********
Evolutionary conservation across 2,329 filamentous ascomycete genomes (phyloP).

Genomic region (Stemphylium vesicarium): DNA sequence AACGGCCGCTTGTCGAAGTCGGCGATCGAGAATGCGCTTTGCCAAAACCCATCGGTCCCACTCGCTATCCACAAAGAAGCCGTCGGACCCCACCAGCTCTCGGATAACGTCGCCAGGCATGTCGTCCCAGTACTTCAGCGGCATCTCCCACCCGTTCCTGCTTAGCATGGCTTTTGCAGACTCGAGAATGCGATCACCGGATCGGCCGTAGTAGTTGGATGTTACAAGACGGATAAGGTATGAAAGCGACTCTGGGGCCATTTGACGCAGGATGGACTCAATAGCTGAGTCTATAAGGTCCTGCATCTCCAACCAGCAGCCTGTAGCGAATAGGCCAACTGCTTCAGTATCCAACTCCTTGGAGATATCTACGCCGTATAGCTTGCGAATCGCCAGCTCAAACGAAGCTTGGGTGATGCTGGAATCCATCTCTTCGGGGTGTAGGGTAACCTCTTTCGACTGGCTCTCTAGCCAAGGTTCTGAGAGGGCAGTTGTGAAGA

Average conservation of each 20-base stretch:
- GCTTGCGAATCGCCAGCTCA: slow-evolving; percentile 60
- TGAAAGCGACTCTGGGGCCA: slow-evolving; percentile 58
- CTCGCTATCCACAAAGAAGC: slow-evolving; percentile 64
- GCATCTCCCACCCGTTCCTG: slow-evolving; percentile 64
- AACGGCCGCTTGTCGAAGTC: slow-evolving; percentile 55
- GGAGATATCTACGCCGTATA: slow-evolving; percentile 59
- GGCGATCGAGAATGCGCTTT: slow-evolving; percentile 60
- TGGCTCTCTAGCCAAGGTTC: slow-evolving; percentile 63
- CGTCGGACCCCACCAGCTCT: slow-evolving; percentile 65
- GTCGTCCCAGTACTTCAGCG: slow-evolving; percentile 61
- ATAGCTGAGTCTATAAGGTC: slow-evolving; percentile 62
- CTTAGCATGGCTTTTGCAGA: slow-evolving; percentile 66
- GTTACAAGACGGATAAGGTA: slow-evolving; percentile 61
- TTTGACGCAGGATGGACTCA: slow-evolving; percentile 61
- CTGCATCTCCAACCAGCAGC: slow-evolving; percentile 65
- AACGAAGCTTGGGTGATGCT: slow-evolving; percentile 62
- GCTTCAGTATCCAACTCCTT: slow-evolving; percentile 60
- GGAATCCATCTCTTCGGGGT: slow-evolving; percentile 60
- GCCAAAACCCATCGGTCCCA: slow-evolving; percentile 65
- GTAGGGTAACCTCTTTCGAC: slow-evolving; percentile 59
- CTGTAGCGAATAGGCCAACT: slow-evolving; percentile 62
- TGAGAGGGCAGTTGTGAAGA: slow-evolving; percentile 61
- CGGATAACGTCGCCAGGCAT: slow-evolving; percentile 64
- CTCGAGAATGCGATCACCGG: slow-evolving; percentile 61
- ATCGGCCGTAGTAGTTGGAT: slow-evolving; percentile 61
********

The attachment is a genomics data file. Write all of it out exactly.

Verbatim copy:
Evolutionary conservation across 2,329 filamentous ascomycete genomes (phyloP).

Genomic region (Stemphylium vesicarium): DNA sequence AACGGCCGCTTGTCGAAGTCGGCGATCGAGAATGCGCTTTGCCAAAACCCATCGGTCCCACTCGCTATCCACAAAGAAGCCGTCGGACCCCACCAGCTCTCGGATAACGTCGCCAGGCATGTCGTCCCAGTACTTCAGCGGCATCTCCCACCCGTTCCTGCTTAGCATGGCTTTTGCAGACTCGAGAATGCGATCACCGGATCGGCCGTAGTAGTTGGATGTTACAAGACGGATAAGGTATGAAAGCGACTCTGGGGCCATTTGACGCAGGATGGACTCAATAGCTGAGTCTATAAGGTCCTGCATCTCCAACCAGCAGCCTGTAGCGAATAGGCCAACTGCTTCAGTATCCAACTCCTTGGAGATATCTACGCCGTATAGCTTGCGAATCGCCAGCTCAAACGAAGCTTGGGTGATGCTGGAATCCATCTCTTCGGGGTGTAGGGTAACCTCTTTCGACTGGCTCTCTAGCCAAGGTTCTGAGAGGGCAGTTGTGAAGA

Average conservation of each 20-base stretch:
- GCTTGCGAATCGCCAGCTCA: slow-evolving; percentile 60
- TGAAAGCGACTCTGGGGCCA: slow-evolving; percentile 58
- CTCGCTATCCACAAAGAAGC: slow-evolving; percentile 64
- GCATCTCCCACCCGTTCCTG: slow-evolving; percentile 64
- AACGGCCGCTTGTCGAAGTC: slow-evolving; percentile 55
- GGAGATATCTACGCCGTATA: slow-evolving; percentile 59
- GGCGATCGAGAATGCGCTTT: slow-evolving; percentile 60
- TGGCTCTCTAGCCAAGGTTC: slow-evolving; percentile 63
- CGTCGGACCCCACCAGCTCT: slow-evolving; percentile 65
- GTCGTCCCAGTACTTCAGCG: slow-evolving; percentile 61
- ATAGCTGAGTCTATAAGGTC: slow-evolving; percentile 62
- CTTAGCATGGCTTTTGCAGA: slow-evolving; percentile 66
- GTTACAAGACGGATAAGGTA: slow-evolving; percentile 61
- TTTGACGCAGGATGGACTCA: slow-evolving; percentile 61
- CTGCATCTCCAACCAGCAGC: slow-evolving; percentile 65
- AACGAAGCTTGGGTGATGCT: slow-evolving; percentile 62
- GCTTCAGTATCCAACTCCTT: slow-evolving; percentile 60
- GGAATCCATCTCTTCGGGGT: slow-evolving; percentile 60
- GCCAAAACCCATCGGTCCCA: slow-evolving; percentile 65
- GTAGGGTAACCTCTTTCGAC: slow-evolving; percentile 59
- CTGTAGCGAATAGGCCAACT: slow-evolving; percentile 62
- TGAGAGGGCAGTTGTGAAGA: slow-evolving; percentile 61
- CGGATAACGTCGCCAGGCAT: slow-evolving; percentile 64
- CTCGAGAATGCGATCACCGG: slow-evolving; percentile 61
- ATCGGCCGTAGTAGTTGGAT: slow-evolving; percentile 61